Prove It: Racial Bias in Prehospital Analgesia
Does a patient's skin color affect how EMS manages pain?
Medic 17 and Engine 23 respond to a report of an injured person at a construction site. The assessment reveals a conscious and well-oriented male who suffered a mid-shaft right femur fracture when his leg became crushed in some machinery. The patient's vital signs are slightly elevated although given the injury, Paramedics Davis and Martin and not too concerned. Communication between the patient and the paramedics is complicated by the fact that the patient only speaks broken English.
As the paramedics splint the leg and immobilize in preparation for transport, the patient winces with every movement. A construction supervisor asks if Paramedic Davis could administer something to help ease the patient's pain. Davis informs the supervisor that pain medication might actually compromise further assessment and complicate the patient's recovery. With the supervisor in the cab of the ambulance, Medic 17 transports the patient without incident, although the patient continued to complain throughout the twenty-minute trip.
During the initial assessment in the emergency department, the attending physician instructs the staff to administer analgesic medication as soon as possible. Before Medic 17 leaves the hospital, the patient is resting comfortably.
Three weeks later, Paramedic Davis and his partner are called to a meeting with the EMS Chief and the Medical Director. The patient has filed a formal complaint alleging that the EMS field treatment protocols allow analgesic administration given the patient presentation, but the medics did not administer the drugs because of racial bias. The Medical Director wants to know whether the patient's race influenced the decision to withhold the medication.
Research Review: Effect of patient race on prehospital administration of pain medication
Researchers in California examined the effect of patient race on prehospital administration of pain medication (Young, Hern, Alter, Barger, & Vahidnia, 2013). For the study, researchers selected an urban/suburban county with a population of just over one million people.
A single private EMS agency responded to the majority of 911 responses in the county. Paramedics entered the patient care information into an electronic patient care record (EPCR). During a 10-month period in 2009, researchers programmed the EPCR software to force medics to select the patient's race from a drop-down menu before being able to close the record.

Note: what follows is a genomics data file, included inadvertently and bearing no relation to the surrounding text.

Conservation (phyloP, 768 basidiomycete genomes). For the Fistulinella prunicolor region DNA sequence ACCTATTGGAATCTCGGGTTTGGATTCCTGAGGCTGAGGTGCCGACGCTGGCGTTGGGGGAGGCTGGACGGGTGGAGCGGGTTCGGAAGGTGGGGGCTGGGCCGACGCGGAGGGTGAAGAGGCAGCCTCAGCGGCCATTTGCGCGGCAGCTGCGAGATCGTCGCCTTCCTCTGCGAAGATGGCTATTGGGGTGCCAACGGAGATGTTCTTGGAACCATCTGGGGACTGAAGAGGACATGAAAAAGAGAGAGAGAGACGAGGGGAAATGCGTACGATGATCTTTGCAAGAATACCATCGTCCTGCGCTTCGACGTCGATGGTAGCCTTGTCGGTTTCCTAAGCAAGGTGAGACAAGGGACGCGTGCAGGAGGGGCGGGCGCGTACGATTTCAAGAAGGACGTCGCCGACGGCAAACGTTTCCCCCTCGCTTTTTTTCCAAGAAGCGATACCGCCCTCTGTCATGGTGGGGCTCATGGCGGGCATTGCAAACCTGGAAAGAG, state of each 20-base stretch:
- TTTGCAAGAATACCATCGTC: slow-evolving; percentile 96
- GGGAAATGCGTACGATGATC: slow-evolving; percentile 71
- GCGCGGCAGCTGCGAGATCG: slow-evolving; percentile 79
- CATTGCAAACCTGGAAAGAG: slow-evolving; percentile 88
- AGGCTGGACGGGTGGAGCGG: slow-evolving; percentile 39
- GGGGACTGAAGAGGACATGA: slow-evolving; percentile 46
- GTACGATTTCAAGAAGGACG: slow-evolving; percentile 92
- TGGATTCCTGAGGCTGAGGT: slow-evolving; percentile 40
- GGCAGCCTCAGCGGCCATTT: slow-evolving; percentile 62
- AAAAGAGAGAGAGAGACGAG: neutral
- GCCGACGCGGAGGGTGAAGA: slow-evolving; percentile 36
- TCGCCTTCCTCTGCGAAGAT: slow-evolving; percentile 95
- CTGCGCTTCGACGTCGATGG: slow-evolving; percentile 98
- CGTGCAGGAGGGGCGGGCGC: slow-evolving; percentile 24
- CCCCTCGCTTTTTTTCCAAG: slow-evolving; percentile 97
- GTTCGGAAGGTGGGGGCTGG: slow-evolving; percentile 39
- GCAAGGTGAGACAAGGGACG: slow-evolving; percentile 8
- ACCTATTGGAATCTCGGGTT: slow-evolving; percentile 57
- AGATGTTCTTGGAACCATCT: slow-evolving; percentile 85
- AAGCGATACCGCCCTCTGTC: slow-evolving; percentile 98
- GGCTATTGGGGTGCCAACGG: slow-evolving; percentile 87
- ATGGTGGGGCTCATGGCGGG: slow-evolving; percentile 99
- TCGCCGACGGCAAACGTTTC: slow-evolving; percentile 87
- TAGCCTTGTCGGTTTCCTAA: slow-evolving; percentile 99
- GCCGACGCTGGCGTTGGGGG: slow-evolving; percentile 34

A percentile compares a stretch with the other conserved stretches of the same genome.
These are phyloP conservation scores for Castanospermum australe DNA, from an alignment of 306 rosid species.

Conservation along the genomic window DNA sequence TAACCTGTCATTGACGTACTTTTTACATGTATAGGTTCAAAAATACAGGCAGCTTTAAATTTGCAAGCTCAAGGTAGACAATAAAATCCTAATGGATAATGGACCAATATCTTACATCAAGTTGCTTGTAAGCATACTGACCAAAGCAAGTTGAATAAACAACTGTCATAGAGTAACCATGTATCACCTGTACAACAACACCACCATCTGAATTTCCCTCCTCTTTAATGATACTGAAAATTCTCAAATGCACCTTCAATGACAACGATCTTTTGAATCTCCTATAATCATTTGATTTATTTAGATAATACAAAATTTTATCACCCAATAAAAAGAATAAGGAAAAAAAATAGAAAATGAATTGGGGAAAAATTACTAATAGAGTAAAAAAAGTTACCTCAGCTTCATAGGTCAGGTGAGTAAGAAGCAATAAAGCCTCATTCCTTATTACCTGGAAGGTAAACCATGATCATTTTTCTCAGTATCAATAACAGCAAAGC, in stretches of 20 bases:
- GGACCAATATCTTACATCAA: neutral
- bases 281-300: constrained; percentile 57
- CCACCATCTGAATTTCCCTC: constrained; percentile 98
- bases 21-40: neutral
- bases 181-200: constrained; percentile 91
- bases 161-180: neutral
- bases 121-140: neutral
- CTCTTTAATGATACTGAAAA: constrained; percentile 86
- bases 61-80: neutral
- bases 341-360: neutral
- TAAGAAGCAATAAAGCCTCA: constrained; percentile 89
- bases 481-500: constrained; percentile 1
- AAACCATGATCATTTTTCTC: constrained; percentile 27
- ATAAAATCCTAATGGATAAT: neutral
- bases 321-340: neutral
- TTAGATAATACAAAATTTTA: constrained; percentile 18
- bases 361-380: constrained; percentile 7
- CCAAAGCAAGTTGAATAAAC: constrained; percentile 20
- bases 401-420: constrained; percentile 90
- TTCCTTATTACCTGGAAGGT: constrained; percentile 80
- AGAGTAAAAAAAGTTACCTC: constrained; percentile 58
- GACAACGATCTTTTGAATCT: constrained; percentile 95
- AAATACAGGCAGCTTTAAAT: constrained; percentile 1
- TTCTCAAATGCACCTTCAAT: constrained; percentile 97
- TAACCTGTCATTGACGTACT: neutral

Within that EMS agency, morphine was the only analgesic available for field administration. Medical protocols encouraged the paramedics to assess and record the findings of a pain scale and to treat pain with morphine, unless contraindications existed.
Researchers selected all EPCRs where the paramedic chose blunt trauma as the primary impression. From that sample, the team excluded patients under the age of 18 years and patients with a systolic blood pressure less than 85 mm Hg.
This generated a sample of 6561 patients who met the inclusion criteria. From that, the researchers excluded 163 cases because of incomplete records leaving a final sample of 6398 cases.
Of those, 516 patients (8%) received morphine before arriving at the hospital. Statisticians used multivariate analysis to examine the individual impact that a variety of factors had on whether the patients in the sample group received morphine. Neither the sex nor age of the patient appeared to influence the administration of morphine.
As one might expect, the odds of receiving morphine increased as the pain score increased (indicating more severe pain) and with an increased period before arrival at the hospital. However, this study was really about the influence of patient race on analgesic administration.
Statisticians use a technique called regression analysis to create a mathematical formula that shows the effects that each predictor variable has on outcome. Using that formula, the statistician can mathematically adjust all predictor variables except for the variable of interest, in this case race.